, Volume 27, Issue 6, pp 515-522
Date: 16 Mar 2013

Role of 2-[18F]fluoro-2-deoxyglucose positron emission tomography in preoperative management of solid-type small-sized lung cancer

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Abstract

Objective

2-[18F]Fluoro-2-deoxyglucose positron emission tomography (FDG-PET) is routinely used for the diagnosis of primary lung cancer. However, the role of FDG-PET in the diagnosis and staging of small-sized lung cancer has not been sufficiently evaluated. The purpose of this study was to determine the utility of FDG-PET for preoperative staging of solid-type small-sized lung cancer manifesting as solid-component predominant nodules.

Methods

One-hundred and eighteen patients with solid-type small-sized (≤2 cm) lung cancer diagnosed as clinical stage IA based on thin-slice computed tomography (TS-CT) were included in this study. Before surgery, FDG-PET was performed in 78 patients (CT/PET group), and TS-CT alone was performed in 40 patients (CT group). Clinical and pathological stage and prognosis were retrospectively reviewed according to whether FDG-PET had been performed.

Results

No significant differences in clinical factors were observed when comparing the CT/PET group and the CT group. Of the 78 patients in the CT/PET group, 12 (15.4 %) were diagnosed with clinical stage IIA or IIIA disease based on FDG-PET findings, but no advanced cases with contraindications for curative surgery were seen. In the CT/PET group, the pathological stage was IA in 66 patients, IB in eight patients, IIA in one patient, and IIIA in three patients; 16 patients had incorrectly staged disease. The accurate staging rate was 79.5 % for the CT–PET group and 70.0 % for the CT group (P = 0.262). Among patients diagnosed with clinical stage IA disease, the 3-year overall survival rate was 85.5 % for the 66 patients in the CT/PET group and 76.8 % for the 40 patients in the CT group (P = 0.554). No significant difference was observed in accuracy of preoperative staging and prognosis between the two groups.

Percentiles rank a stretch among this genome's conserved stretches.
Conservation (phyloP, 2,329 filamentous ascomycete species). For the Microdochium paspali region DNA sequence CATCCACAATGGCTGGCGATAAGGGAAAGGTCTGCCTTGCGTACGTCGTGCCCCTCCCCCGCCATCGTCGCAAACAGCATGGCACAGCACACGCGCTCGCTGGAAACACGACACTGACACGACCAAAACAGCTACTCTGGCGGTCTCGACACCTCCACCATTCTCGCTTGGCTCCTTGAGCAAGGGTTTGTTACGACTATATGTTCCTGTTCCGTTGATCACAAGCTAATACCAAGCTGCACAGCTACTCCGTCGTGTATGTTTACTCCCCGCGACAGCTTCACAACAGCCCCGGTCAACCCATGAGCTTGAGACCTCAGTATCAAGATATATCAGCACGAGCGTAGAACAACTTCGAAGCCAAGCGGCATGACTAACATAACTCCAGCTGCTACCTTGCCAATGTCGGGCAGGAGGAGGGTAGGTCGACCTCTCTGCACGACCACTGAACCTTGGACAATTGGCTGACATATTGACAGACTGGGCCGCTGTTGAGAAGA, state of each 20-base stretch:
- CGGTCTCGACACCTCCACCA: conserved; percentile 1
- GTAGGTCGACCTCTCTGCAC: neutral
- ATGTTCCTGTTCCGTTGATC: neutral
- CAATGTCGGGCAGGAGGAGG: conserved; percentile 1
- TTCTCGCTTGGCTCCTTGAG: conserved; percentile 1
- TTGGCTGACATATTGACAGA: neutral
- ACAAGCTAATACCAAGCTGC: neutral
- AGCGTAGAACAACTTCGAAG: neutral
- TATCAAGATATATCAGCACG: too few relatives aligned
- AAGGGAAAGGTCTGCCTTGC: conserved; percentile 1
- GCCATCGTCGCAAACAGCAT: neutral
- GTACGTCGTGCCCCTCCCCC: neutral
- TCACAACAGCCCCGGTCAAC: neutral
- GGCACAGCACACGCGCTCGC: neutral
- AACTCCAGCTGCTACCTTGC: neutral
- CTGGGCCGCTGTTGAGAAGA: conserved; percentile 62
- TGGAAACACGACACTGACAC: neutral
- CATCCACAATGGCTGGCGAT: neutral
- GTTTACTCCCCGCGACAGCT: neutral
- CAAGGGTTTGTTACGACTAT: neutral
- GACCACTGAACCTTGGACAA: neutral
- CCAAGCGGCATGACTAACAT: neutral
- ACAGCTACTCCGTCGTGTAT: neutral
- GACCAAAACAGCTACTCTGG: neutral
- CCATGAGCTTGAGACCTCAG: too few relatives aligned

Conclusions

FDG-PET produced no clear benefit for the preoperative management of patients with solid-type clinical T1aN0M0 lung cancer, in terms of postoperative survival and the concordance rate of clinical and pathological stage.